The Golden Jackal (Canis aureus) is one of the most widely distributed canid (dog family) species and is found in many areas of central, eastern, and southern Europe; northern Africa; and parts of Asia (with a range extending from the Arabian Peninsula into western Europe and east into Turkey, the Middle East, Central Asia, the entire Indian subcontinent and east and south to Sri Lanka, Burma, Thailand, and parts of Indochina). During the past half century, Golden Jackal populations in Europe have undergone significant changes in both distribution and abundance, including dramatic declines (until the 1960s), recovery (1960s and 1970s), and expansion (from the early 1980s onwards). Expansion of Golden Jackals in eastern and central Europe is ongoing.
Golden Jackals live from the Sahel to the evergreen forests of Burma and Thailand. In Africa, they are found in semi-desert and short to medium grasslands and savannahs (but see below); in India and Bangladesh, they can be found in forested, mangrove, agricultural, rural, and semi-urban habitats. They are established up to 2000 m in India. Golden Jackals, which are primarily nocturnal, are opportunistic and omnivorous foragers, even approaching human habitations at night to forage for garbage. The basic social unit is the breeding pair, which is sometimes accompanied by its current litter of pups and/or by offspring from previous litters.
Golden Jackals exhibit substantial geographic and ecological variation across their range. Some of this variation, however, may be due to the presence of cryptic species. Genetic analyses by Rueness et al (2011) and Gaubert et al. (2012) followed up on previous suggestive genetic studies (and even earlier morphological data from T.H. Huxley and others) indicating that the taxon known as the Egyptian Jackal (C. aureus lupaster) is actually most closely related to the Gray Wolf than to any other canid, including Golden Jackals from elsewhere. This taxon is recognized as the African Wolf (Canis lupus lupaster). African wolves appear to be solitary and extremely shy, living at the periphery of family packs of Golden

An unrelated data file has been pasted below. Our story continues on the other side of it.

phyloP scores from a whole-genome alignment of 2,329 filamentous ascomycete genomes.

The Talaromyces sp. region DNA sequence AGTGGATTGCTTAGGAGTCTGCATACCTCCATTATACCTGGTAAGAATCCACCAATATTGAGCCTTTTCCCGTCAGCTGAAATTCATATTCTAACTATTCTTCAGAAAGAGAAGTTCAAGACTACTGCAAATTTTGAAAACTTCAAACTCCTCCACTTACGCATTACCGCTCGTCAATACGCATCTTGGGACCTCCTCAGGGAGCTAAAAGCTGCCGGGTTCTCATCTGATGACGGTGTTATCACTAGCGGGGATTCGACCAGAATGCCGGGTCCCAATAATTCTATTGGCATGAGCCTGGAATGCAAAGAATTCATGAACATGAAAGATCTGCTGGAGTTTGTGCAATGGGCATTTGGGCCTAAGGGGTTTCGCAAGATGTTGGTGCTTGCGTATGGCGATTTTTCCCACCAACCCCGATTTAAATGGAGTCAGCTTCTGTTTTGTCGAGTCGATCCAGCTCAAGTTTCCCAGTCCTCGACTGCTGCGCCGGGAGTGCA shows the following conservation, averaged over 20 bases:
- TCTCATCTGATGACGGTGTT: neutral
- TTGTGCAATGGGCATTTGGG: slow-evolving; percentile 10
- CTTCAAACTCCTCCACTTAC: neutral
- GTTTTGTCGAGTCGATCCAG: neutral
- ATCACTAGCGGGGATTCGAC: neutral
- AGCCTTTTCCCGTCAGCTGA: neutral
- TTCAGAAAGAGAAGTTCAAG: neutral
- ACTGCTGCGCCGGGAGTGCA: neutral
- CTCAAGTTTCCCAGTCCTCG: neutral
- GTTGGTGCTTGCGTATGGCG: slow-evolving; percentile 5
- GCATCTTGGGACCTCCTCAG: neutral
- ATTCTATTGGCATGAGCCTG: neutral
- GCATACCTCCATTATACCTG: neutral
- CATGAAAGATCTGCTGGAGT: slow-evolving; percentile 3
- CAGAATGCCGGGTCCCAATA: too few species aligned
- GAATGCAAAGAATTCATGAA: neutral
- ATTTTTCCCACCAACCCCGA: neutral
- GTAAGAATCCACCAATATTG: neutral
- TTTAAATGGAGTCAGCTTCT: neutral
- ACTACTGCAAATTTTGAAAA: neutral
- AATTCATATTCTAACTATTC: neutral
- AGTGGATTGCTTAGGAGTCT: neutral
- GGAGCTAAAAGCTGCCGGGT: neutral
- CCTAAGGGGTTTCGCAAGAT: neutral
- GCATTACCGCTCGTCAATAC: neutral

Jackals. According to some reports, the African wolf may hunt larger livestock such as sheeps, goats and even cows, whereas the Golden Jackal is only observed preying on lambs. Golden Jackals may be harassed by African Wolves to gain access to carcasses being fed on by Golden Jackals. Phylogenetic analyses of mitochondrial DNAindicate that the African Wolf may be widely distributed in North and West Africa, extending its range more than 6,000 km west from its previously determined range in northeastern Africa Further research will be necessary to resolve the relationship between Golden Jackals and African Wolves. It is possible that there has been extensive hybridization between the two in Africa or that the that the African golden jackal in North and West Africa is just an eco-morphological variant within the African Wolf lineage (Gaubert et al. 2012).
Over most its distribution, the Golden Jackal is fairly common, although it is thought to be declining in many areas due to habitat loss and modification. The Indian sub-continent is estimated to have at least 80,000 individuals.
(Sillero-Zubiri 2009; Rueness et al. 2011; Arnold et al. 2012; Gaubert et al. 2012)
- Arnold, J., A, Humer, M. Heltai, D. Murariu, N. Spassov, and K. Hackländer. 2012. Current status and distribution of golden jackals Canis aureus in Europe. Mammal Review 42(1): 1-11.
- Gaubert P., C. Bloch, S. Benyacoub, A. Abdelhamid, P. Pagani, et al. 2012. Reviving the African Wolf Canis lupus lupaster in North and West Africa: A Mitochondrial Lineage Ranging More than 6,000 km Wide. PLoS ONE 7(8): e42740. doi:10.1371/journal.pone.0042740.
- Rueness EK, Asmyhr MG, Sillero-Zubiri C, Macdonald DW, Bekele A, et al. (2011) The Cryptic African Wolf: Canis aureus lupaster Is Not a Golden Jackal and Is Not Endemic to Egypt. PLoS ONE 6(1): e16385. doi:10.1371/journal.pone.0016385.
- Sillero-Zubiri, C. 2009. Golden Jackel (Canis aureus). Pp. 417-418 in: Wilson, D.E. and Mittermeier, R.A., eds. Handbook of the Mammals of the World. Volume 2. Hoofed Mammals. Lynx Edicions, Barcelona.